When the charismatic Boston Pops conductor Keith Lockhart visited the Connecting with the Arts class at Jorgensen Center for the Performing Arts, the students had a lot of questions.
How did he become a conductor? What were some of the unusual things he had experienced? What does he like about his job? Is he composing anything right now?
Lockhart’s answers were full of surprises. He had an ordinary childhood in Poughkeepsie, N.Y., with parents who had grown up in the Great Depression and were determined to provide for their children the things they had missed. So Lockhart started piano lessons when he was seven. He added clarinet in the high school band.
When he went to Furman University, a private liberal arts college in South Carolina, he tried to prepare for “a real job” as a lawyer, but found he really wasn’t interested in it and decided to go into music.
An instructor observed that Lockhart seemed to enjoy the teaching and interpretation of music more than playing the piano, and advised him to study conducting. And that’s how he became a conductor.
Learning to appreciate the arts
This encounter with America’s best-known conductor was just one of the many arts-related experiences for students in the class, a First Year Experience course for non-arts majors organized by Jorgensen director Rodney Rock.
“The University of Connecticut has an amazing array of options to offer students who want to explore the arts,” says Rock. “Once the students realize that they have some outstanding opportunities, they have the knowledge to take advantage of all the performances, productions, and exhibitions during the rest of their years here.
“We hope that these students will develop a deep appreciation for the arts and become the audience and advocates for the arts in the communities where they live,” adds Rock, who invites an array of School of Fine Arts professionals and visiting guest artists to the class and arranges for students to attend events.
“I have been introduced to some unfamiliar styles of performance, and that has broadened my appreciation for the arts as a whole,” says Christina Tobitsch, one of the students in the class.
In the week before Lockhart’s class visit, the students traveled to New York to see either Spring Awakening or Young Frankenstein on Broadway.
Those who attended Young Frankenstein met Matt LaBanca, a UConn voice graduate (1998) who understudies the lead role of Dr. Frederick Frankenstein. During opening night, actor Roger Bart injured his back, and LaBanca took over for several nights.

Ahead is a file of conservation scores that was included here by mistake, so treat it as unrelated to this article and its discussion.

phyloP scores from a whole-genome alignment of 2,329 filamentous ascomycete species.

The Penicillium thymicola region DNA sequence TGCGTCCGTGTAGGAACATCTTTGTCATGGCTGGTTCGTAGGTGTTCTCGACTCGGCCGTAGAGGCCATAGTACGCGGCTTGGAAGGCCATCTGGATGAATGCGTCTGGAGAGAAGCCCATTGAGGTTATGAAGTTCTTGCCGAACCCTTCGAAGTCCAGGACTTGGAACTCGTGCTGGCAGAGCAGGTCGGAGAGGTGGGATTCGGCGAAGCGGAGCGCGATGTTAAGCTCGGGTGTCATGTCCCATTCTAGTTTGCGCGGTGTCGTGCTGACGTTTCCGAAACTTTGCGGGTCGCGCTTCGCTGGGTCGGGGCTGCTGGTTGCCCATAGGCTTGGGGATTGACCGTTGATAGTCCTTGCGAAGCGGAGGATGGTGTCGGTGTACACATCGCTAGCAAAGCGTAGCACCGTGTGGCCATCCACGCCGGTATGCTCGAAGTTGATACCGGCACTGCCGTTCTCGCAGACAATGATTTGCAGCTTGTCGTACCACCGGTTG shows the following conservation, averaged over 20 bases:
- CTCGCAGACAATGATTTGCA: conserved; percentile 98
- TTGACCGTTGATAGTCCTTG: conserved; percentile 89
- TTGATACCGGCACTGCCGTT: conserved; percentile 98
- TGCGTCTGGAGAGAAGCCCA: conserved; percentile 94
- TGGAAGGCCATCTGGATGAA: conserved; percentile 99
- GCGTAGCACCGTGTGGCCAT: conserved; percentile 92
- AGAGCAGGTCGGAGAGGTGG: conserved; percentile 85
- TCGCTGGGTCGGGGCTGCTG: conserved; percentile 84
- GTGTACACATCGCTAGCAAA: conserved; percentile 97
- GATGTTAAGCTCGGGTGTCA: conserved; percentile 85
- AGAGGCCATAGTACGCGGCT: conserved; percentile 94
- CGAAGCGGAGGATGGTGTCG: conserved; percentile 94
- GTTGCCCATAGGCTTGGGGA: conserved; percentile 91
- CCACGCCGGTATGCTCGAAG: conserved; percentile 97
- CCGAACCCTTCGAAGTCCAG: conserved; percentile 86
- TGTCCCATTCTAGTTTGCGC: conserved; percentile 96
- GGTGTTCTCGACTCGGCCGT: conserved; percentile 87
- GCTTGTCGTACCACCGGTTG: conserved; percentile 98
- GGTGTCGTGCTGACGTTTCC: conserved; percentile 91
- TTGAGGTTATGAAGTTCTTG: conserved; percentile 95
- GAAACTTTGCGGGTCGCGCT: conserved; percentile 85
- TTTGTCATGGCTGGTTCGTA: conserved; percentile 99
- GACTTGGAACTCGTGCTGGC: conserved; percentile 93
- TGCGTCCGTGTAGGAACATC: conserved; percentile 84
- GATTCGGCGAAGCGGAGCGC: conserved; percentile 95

Each class was different.
Most of the students had never seen any opera until music professor Constance Rock brought her voice students to the class to perform four opera scenes.
| Keith Lockhart, conductor of the Boston Pops Orchestra, talks with students during a First Year Experience class at Jorgensen Center for the Performing Arts. Photo by Frank Dahlmeyer
They also had the opportunity to watch Tibetan Monks from the Namgyal Monastery creating a sand mandala at The Benton Museum, saw exhibits at the Contemporary Art Galleries and the Ballard Institute and Museum of Puppetry, and attended performances at Jorgensen and the Connecticut Repertory Theatre (CRT), all in the School of Fine Arts.
Tameka Geneste, an international business major, says she enjoyed the back-stage tour of CRT and seeing “how the insider puts on a play and all the work that actually goes into making every component work.”
CRT director Frank Mack says his goal is to help the students better understand the theatre productions they are seeing. The result, he says, is that “they have acquired an exceptional capacity to engage as audience members in new and exciting ways.”
Meeting the artists added another dimension.
“We don’t just learn about the artists, we meet them,” says Alexandra Young, a pathology major.
In October, virtuoso guitarists Sergio and Odair Assad came to class, in addition to performing at Jorgensen.
“It was great to ‘hang out’ with professional musicians,” says Kyle Horton, a chemical engineering major. “The Assad Brothers were normal people, except for the fact that they decided to dedicate all of their efforts to music instead of any other job.”
In answer to questions from the class, Lockhart noted that music truly is universal, that it exists outside cultural boundaries and doesn’t rely on language in order to communicate powerful emotions.
He said he tries to open people’s expectations about what an orchestra does by having the Pops perform many types of music – from the great classics to the contemporary and diverse. Lockhart will be back at UConn with the Pops on Dec. 6 for a winter gala performance at Jorgensen.
“Maestro Lockhart mentioned to me that of the many groups he spoke to during his visit to campus, the Connecting with the Arts students had the most thoughtful questions,” says David G. Woods, dean of the School of Fine Arts, who invited Lockhart to campus as featured speaker for the Dean Robert H. Gray Memorial Lecture.
“We hope these encounters help students gain rare insights that can add to their own life experiences.”